Tips for outputting the japanese ive learnt through self study

I’ve been deep into my japanese textbook, and i feel like I have a pretty good grasp of the grammar points and got quite a few words as well, such as when I read japanese I can pick it apart and understand it decent. But when it comes to trying to string a sentence through a conversation or speech its horrid. Anything I can do to improve within self study?

The only way to get better is to practice. Like most things: the more you do it, the better you’ll get.

I’m afraid you’ll have to develop your own tricks that work for you to get that practice, but here are a few thoughts:

Definitely continue to read, and even more importantly hear, as many Japanese sentences and phrases as possible. Lots and lots and lots of input. The human brain is amazing at pattern matching: with enough input, you’ll start to hear when what you say “doesn’t sound right”. Remember that “garbage in, garbage out” applies to humans, too. Try to find correct, proper sources of input that match the style of Japanese you want to speak.

Japanese samurai dramas won’t be of much use if you’re looking to improve your business communication (free tip: 吾輩(わがはい) is used much less frequently with the latter).

Ideally say the words aloud when doing vocabulary reviews, but just imagining saying the words and “hearing yourself in your mind’s ear” also works. I think this is more important than people realize. Proper pronunciation is part of it (make friends with Kyoko and Kenichi – the recorded voices on the vocabulary pages) but it also greases the skids, as it were. Your brain knows that speech is output and visually reading is input: if you don’t practice speaking the words it won’t bother lubing up the output tracks (forming the necessary synaptic connections).

Get in the habit of talking to yourself in Japanese. Just simple things: “I’m taking out the trash” or “My neighbor is talking to that orange cat”. It’s more important to build confidence and practice frequently than it is to push yourself with more complex thoughts (though it’s good to do the latter occasionally, too). You may want to use your imaginary inner voice most of the time, lest they come for you with nets.

The goal is to think in Japanese, by the way, not “translate in your head”. The latter is MUCH harder and takes too long. There’s a reason simultaneous interpreters tag-team for 5-10 minute stretches at most: it’s mentally exhausting. It’s hard to express but you want to practice CONCEPT → JAPANESE, not CONCEPT → ENGLISH → JAPANESE.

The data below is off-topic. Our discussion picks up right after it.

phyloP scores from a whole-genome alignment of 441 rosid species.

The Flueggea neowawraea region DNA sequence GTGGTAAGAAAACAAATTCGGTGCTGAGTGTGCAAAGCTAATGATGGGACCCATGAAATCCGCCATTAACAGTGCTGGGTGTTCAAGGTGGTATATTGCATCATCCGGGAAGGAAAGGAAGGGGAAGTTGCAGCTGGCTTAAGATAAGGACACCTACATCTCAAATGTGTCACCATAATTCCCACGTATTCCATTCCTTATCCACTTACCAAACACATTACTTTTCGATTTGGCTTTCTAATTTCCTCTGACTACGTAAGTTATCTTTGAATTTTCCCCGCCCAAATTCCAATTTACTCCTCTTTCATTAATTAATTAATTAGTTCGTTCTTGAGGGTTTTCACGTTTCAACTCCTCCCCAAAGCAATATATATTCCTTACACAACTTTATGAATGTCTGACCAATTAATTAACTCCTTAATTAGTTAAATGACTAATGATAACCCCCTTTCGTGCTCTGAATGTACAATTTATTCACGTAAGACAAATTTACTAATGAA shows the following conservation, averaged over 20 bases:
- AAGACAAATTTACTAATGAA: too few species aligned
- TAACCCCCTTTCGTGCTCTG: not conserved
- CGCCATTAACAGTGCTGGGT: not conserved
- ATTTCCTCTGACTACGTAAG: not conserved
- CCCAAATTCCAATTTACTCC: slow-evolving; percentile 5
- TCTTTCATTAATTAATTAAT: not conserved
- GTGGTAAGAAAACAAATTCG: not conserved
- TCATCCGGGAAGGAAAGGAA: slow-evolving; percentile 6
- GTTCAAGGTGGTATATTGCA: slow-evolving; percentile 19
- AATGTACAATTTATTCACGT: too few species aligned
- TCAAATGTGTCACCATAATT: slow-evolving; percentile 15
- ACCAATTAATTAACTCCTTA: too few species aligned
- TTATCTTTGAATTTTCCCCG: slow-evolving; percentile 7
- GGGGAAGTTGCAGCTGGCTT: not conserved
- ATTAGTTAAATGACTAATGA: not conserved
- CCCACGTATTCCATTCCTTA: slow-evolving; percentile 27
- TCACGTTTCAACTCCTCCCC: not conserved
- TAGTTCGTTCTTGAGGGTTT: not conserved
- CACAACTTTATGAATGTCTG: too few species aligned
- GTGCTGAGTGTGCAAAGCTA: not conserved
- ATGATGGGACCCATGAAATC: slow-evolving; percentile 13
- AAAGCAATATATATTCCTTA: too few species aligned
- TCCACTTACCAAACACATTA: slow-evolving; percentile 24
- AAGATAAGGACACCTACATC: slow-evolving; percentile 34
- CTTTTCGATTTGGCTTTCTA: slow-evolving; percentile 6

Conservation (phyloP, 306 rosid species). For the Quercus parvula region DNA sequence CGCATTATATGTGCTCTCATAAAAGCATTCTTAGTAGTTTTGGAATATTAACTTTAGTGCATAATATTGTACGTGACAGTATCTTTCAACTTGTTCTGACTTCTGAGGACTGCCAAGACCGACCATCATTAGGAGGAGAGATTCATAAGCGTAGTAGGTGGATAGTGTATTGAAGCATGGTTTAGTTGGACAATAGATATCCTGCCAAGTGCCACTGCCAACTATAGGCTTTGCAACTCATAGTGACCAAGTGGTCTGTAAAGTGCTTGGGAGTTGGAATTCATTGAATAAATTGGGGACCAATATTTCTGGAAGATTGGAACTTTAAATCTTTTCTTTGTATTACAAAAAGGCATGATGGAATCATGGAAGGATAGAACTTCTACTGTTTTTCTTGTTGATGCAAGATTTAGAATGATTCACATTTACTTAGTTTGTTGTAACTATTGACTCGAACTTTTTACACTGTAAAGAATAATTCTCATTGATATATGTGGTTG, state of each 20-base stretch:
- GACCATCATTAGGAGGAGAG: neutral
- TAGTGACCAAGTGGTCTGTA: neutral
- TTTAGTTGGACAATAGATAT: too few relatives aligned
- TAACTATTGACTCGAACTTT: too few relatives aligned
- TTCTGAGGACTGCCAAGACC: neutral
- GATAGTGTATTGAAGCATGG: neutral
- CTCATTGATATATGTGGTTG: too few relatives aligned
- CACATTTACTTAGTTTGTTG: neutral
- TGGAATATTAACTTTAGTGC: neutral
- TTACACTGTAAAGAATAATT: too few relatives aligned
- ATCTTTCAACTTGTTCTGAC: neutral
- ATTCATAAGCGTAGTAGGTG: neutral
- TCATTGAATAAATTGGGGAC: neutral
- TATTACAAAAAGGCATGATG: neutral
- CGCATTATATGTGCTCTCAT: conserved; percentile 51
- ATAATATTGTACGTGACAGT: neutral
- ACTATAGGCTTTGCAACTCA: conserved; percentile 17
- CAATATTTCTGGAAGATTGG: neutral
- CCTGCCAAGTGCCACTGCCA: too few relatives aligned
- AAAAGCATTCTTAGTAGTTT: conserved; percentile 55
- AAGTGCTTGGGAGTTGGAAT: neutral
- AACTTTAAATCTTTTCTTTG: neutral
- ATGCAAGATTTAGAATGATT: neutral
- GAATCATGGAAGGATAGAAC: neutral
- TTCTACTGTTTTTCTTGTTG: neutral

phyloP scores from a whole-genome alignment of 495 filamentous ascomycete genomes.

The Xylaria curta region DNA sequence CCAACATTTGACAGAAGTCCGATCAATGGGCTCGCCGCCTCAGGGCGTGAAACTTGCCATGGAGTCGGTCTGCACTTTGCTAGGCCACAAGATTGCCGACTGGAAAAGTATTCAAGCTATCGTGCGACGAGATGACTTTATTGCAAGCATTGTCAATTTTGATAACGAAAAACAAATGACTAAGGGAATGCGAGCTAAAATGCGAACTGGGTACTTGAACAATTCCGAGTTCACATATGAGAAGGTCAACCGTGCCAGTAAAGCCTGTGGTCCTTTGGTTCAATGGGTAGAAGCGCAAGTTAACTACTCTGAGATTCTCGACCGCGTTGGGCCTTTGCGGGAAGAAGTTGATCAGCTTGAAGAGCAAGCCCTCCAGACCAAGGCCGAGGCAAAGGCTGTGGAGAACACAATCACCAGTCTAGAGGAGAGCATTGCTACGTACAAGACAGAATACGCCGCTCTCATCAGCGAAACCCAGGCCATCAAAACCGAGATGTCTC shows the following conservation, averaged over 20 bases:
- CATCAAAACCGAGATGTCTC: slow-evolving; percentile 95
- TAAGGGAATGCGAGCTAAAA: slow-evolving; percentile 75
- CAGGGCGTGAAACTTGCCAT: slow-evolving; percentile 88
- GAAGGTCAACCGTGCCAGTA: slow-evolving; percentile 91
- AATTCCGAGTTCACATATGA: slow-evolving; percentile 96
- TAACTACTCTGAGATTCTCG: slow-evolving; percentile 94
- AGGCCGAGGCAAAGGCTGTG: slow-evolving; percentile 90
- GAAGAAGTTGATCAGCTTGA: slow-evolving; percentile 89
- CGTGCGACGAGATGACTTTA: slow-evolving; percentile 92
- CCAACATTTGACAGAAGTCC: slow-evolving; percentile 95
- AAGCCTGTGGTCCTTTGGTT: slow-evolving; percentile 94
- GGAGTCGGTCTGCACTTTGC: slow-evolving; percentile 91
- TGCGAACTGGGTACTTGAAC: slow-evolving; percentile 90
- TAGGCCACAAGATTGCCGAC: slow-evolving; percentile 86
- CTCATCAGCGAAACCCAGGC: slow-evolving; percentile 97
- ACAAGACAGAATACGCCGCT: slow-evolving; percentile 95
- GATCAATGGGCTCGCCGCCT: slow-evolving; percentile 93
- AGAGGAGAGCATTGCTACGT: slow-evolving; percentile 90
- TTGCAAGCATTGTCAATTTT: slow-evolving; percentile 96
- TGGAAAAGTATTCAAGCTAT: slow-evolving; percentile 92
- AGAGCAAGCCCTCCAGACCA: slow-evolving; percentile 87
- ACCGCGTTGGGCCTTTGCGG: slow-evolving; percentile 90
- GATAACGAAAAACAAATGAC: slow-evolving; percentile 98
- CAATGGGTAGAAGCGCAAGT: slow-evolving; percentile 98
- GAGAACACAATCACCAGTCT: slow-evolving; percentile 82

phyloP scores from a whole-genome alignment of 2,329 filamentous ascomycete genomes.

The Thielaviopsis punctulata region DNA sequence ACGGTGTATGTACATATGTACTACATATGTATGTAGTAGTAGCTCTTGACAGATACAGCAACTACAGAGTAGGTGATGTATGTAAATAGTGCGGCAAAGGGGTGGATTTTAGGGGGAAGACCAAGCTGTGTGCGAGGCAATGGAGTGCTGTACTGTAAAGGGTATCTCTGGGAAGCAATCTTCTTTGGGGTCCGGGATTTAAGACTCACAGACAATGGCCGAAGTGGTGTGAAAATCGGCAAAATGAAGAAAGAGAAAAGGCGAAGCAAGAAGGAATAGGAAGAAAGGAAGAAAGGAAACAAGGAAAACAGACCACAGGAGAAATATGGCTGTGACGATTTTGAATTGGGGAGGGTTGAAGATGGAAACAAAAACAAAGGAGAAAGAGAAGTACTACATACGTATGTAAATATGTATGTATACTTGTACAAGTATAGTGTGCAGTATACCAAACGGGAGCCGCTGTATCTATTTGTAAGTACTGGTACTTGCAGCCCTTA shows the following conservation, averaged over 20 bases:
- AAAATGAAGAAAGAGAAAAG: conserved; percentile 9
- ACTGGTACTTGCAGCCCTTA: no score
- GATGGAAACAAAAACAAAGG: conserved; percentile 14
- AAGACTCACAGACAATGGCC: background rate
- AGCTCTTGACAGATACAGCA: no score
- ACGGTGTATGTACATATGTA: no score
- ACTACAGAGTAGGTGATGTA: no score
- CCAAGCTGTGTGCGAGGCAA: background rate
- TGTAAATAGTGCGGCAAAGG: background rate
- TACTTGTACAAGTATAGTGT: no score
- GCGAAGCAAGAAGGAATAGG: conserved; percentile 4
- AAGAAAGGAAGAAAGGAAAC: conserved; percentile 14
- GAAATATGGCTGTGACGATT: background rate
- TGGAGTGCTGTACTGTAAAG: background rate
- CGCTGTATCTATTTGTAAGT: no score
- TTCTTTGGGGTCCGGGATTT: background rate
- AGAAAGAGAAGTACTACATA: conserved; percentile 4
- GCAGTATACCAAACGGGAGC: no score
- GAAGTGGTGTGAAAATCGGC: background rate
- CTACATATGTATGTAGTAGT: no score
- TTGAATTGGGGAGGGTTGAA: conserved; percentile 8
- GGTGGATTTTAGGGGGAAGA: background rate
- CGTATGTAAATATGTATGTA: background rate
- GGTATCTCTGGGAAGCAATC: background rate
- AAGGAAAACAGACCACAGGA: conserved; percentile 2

Recently, I’ve been spending more time with searchable online sentence databases: weblio and linguee in particular. It’s good to see how professionals would translate different thoughts. Try to find a sentence similar to the one you’re trying to use (you may need to pick a different subject or use a different verb with the same conjugation). Check to see if you’re constructing phrases correctly. You can search using either language. Once you’ve found something applicable, be sure to actually say the Japanese sentence out loud.

The best part of talking to yourself is that you’re always available and won’t try to escape, but the acid test will always be speaking to others. If you can’t pester any acquaintances or co-workers that speak the language, there are paid services. I’ve never used any, but have seen people here discussing iTalki.


I just spent the last 15min reading through weblios self description/front page
so thanks fort pointing that out, I guess ^^’’
it was quite interesting especially seeing my brain adapt to the content (as I don’t usually read anything in japanese online - even less stuff like that ^^’) and seeing how much I can actually understand if I’m just willing to try and don’t dismiss it as unreadable at first glance ^^’’

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You kinda just have to write or speak, or ideally do both. (Believe me, I can write really long sentences in Japanese, but I’m not at all spontaneous when it comes to speaking.) It would be best to have someone correct you as well, or at least to repeat your sentences back to you, but with more natural wording.

The other option is to consume a lot of Japanese content while paying attention to what makes it grammatically correct or makes it sound natural, and then to repeat your favourite sentences over and over until they’re natural for you. However, once again, if you’ve got absolutely no feedback, there’ll probably be misconceptions or simply things you don’t know in your mental space that will trip you up when you need to be right, or when you need to make an original sentence on your own.

In essence, I’d say that we all need to reach the point where we have enough knowledge of what’s correct and of when it’s appropriate to use it, and also have that knowledge at our fingertips when the time comes. That’s when we’ll be able to be spontaneous. Typical usage needs to be familiar to us. Case in point: I’m ordinarily as fluent in French as any of my French peers even though I’m an English speaker, and I write as well as or better than many of them, but throw me into a context where I don’t know the right words for everything (e.g. what do you call an adjustment knob on a microscope?) and I’ll struggle (and I have, in the past, even though I can comfortably read university textbooks most of the time).